Are Widgets ready for me?

OK, so getting back to the widget reality here. I’d like to take a look at what the platforms are, what your options are and if it’s really even worth it to go there. I know that last time I got a bit distracted with the whole ‘sprite’ thing, but I promise to stay on track here.

The first thing that it’s important to sort out is just where your widgets might be supported. Unfortunately, this is not as easy as one might think it would be. Odds are that neither your (or your end user’s) phones will support the modern widget engines. On the surface, all of the providers put forth public statements extolling the virtues of their solution and how wonderful it is for end users and developers: [url=]Opera[/url], [url=]Nokia[/url], [url=]NetFront[/url], and [url=]Yahoo![/url] are all out pimping their platforms. However, digging deeper reveals the following:

Opera Widgets are only supported on the 9.x platform, which is currently available in beta for WindowsMobile [i]TOUCH[/i] (PocketPC) devices only. Also, they’ve just published an SDK for T-Mobile which announced support for the platform back at 3GSM in February, but for the life of me I can’t find a list of supported devices. If someone has the list, please enlighten me (and the rest of us). Based on the devices that the beta is available for, I’m guessing Touch enabled WinMo devices (like the HTC Shadow or MDA) will be supported out the door with other WinMo 6.x and S60 devices to follow on.

Nokia WRT support is supposed to find its way to all S60 3rd Edition FP2 devices as well all S60 5th Ed. (such as the N97 and 5800) along with a handful of FP1 devices (the N95 family and the E71/E66/E90). The ‘exhaustive’ [url=]list of devices is available[/url] and will continue to grow. It’s also worth noting that even non Nokia S60 devices will support the Nokia WRT (such as the [url=]Samsung i8910[/url]). Nokia is pumping out widget delivery via Ovi, and has recently released plugins for widget development not only for Aptana Studio but for Adobe CS4, as well as Microsoft .Net

The [url=]NetFront widget engine[/url] is available for WindowsMobile devices (both PocketPC and SmartPhone) as well as for S60 3rd Edition (regardless of FP version) . It does require end user download, and has the side effect of the fact that the widgets themselves may not be recognized by the native browser on the device (IE) as a known content type. This provides a pretty major impediment to the usefulness of the platform. If users can only access your widget via side-load or via ActiveSync, well, that’s not terribly helpful.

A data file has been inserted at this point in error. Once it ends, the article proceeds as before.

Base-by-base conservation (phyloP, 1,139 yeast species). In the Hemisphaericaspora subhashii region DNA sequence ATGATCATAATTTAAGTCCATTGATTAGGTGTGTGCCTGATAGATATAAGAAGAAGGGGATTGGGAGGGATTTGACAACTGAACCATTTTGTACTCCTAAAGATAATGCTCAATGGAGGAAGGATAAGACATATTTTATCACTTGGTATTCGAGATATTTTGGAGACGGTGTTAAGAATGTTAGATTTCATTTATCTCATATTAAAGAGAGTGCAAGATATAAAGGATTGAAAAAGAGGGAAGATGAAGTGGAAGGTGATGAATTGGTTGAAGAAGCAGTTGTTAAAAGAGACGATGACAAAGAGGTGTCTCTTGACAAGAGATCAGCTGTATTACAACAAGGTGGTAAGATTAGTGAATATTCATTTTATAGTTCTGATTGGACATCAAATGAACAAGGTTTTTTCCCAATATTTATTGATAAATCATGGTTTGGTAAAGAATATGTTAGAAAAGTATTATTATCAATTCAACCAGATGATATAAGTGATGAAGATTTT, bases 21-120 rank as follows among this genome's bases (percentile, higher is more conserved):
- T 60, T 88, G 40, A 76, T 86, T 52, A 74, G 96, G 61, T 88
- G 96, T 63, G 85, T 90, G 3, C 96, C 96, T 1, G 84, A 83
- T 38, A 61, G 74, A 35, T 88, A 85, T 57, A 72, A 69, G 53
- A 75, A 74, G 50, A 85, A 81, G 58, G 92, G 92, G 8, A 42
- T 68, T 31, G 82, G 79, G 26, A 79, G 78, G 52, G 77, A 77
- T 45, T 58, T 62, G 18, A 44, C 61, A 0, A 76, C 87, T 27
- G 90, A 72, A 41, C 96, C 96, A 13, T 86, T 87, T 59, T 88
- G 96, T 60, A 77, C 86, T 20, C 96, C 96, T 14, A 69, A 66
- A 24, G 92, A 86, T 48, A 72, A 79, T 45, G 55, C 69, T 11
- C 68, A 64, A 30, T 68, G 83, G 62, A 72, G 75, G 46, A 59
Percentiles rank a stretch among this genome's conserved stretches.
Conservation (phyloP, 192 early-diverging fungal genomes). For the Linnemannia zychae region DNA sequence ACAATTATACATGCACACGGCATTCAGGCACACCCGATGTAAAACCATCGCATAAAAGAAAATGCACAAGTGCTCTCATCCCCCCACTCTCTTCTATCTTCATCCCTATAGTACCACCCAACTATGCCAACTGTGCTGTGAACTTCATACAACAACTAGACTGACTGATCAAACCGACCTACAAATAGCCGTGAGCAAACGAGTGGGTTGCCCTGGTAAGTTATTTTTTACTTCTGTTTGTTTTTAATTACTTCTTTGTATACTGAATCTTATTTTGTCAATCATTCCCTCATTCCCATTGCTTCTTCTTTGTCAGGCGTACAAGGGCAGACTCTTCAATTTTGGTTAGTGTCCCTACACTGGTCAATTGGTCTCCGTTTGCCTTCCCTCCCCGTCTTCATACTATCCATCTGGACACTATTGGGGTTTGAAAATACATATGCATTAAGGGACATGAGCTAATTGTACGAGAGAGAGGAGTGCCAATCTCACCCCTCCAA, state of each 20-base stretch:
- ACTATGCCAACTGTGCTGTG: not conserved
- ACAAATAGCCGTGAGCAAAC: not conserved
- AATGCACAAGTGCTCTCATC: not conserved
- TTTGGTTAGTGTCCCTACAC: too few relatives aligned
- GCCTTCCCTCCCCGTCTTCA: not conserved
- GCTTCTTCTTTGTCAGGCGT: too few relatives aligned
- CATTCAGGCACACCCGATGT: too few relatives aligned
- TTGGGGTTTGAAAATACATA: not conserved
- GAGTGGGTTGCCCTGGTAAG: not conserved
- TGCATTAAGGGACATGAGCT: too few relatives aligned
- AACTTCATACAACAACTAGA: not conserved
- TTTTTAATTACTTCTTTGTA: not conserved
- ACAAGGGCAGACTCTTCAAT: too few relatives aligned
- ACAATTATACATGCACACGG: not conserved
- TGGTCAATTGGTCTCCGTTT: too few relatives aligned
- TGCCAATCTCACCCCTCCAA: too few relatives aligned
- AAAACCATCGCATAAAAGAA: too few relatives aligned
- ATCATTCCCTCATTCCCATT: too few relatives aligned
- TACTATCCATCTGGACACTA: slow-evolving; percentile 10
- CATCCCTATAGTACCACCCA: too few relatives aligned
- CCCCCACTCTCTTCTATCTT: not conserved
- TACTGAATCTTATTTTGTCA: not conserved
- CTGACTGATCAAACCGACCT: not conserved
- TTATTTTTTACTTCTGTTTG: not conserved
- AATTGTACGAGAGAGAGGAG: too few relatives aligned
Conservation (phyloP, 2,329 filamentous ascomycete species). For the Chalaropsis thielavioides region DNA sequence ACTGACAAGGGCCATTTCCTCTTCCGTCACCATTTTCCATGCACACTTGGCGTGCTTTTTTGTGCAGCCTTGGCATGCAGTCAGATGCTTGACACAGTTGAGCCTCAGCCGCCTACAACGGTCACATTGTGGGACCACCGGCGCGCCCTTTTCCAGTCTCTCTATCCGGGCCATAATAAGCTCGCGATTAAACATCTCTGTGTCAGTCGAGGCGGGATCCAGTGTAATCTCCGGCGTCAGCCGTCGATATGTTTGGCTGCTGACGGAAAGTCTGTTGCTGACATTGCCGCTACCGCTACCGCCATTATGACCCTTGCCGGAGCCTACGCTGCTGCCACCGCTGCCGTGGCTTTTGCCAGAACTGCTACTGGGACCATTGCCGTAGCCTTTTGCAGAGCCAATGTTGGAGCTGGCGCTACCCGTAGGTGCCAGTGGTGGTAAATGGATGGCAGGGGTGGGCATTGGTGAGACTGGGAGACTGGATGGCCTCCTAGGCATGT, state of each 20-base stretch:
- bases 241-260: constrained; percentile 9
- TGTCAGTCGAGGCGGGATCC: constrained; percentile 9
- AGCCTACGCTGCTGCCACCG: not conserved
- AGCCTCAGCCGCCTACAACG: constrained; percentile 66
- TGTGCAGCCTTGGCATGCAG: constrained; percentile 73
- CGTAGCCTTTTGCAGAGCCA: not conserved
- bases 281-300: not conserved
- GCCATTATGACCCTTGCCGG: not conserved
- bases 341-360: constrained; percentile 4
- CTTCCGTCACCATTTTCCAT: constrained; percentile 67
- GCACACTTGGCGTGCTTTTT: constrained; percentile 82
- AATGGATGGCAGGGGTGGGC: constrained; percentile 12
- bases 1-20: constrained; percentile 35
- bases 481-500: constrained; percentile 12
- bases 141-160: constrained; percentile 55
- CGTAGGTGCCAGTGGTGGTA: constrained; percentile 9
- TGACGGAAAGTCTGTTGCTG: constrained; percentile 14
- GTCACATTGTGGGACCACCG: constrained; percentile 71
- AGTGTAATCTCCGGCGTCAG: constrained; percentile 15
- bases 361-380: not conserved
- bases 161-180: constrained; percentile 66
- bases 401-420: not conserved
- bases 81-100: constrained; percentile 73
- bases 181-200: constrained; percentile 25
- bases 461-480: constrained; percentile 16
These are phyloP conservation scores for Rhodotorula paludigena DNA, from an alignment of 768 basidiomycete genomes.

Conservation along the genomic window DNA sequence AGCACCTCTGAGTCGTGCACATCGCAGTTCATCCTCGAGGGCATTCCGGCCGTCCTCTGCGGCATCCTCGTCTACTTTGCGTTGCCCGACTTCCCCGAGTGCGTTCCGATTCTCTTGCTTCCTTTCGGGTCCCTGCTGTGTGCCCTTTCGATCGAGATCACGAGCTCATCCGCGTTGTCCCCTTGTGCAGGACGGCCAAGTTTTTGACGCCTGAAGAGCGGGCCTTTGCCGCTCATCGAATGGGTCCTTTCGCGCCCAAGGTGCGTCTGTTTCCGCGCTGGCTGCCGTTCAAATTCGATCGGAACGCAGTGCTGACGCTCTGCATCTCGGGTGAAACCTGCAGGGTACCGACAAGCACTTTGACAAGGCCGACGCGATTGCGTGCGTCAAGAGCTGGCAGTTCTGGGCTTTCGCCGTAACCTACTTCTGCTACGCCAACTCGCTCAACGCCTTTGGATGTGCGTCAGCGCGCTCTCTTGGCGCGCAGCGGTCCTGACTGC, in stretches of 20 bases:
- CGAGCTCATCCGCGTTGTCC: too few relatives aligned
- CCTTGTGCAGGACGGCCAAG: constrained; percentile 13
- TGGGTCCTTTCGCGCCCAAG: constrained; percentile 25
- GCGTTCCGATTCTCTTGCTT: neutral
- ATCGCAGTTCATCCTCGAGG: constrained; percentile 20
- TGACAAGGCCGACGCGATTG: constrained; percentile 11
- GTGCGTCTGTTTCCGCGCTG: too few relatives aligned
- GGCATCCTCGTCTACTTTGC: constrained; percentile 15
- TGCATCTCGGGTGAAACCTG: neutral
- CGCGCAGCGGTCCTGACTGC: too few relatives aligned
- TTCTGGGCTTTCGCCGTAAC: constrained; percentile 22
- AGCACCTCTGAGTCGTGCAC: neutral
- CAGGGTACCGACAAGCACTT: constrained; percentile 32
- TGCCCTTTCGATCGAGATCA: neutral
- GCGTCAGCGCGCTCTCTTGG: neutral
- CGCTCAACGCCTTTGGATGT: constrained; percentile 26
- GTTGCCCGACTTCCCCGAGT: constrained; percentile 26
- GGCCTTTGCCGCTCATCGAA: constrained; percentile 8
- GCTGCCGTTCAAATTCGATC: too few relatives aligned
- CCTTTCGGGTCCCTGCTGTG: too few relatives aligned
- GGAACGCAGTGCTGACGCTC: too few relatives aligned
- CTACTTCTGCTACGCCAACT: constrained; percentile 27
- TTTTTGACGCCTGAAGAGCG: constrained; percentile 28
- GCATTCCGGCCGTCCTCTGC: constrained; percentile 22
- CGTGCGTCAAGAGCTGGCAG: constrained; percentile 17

The [url=]Yahoo! Widget Engine (Yahoo! Go)[/url] is available for BlackBerry, WinMo, S60, as well as comes in some Java flavors for a raft of SonyEricsson and Moto devices as well. It’s a pretty mature platform. Interestingly Yahoo! has made some interesting decisions when it comes to the way they interact with Widgets. By building your apps using their Blueprint 1.1 Language, rather than just provide a platform for the client and then be done with it, they actually provide services via the cloud which means that they’ll also transcode/deliver your widget via the browser on devices which don’t support Yahoo! Go. Pretty slick, but obviously in that context (the browser container) you’re not going to be able to access the more advanced/native features of the platform.

You can also probably categorize [url=]JavaFX Mobile[/url] as a widget platform (if you so desire). Call me a cynic but I’m not holding out hopes for this having long legs on Mobile, not just because of Oracle, but Sun’s not yet been able to build beyond the success of JavaME ([url=]SavaJe[/url] anyone?)

Development for each of these platforms is actually pretty similar. All of the widget managers expect delivery of content in a zipped package containing some sort of manifest (a config.xml file) along with the appropriate html, css, and scripts that your application can use. The bottom line is that you’re encapsulating your web application into a standalone and as a result may (or may not) get access to additional device features (such as location, address book, media player etc). You also get the added benefit of local data storage in the form of something like SQLite or DOM storage (depending on the platform). As I was thinking about this more, I suddenly realized that what these widgets do is bring back my beloved mime/multipart content (sort of). At the end of the day, you the developer are building a web app to run locally. Leverage the browser container, but break out of its confines and gain access to more advanced local services.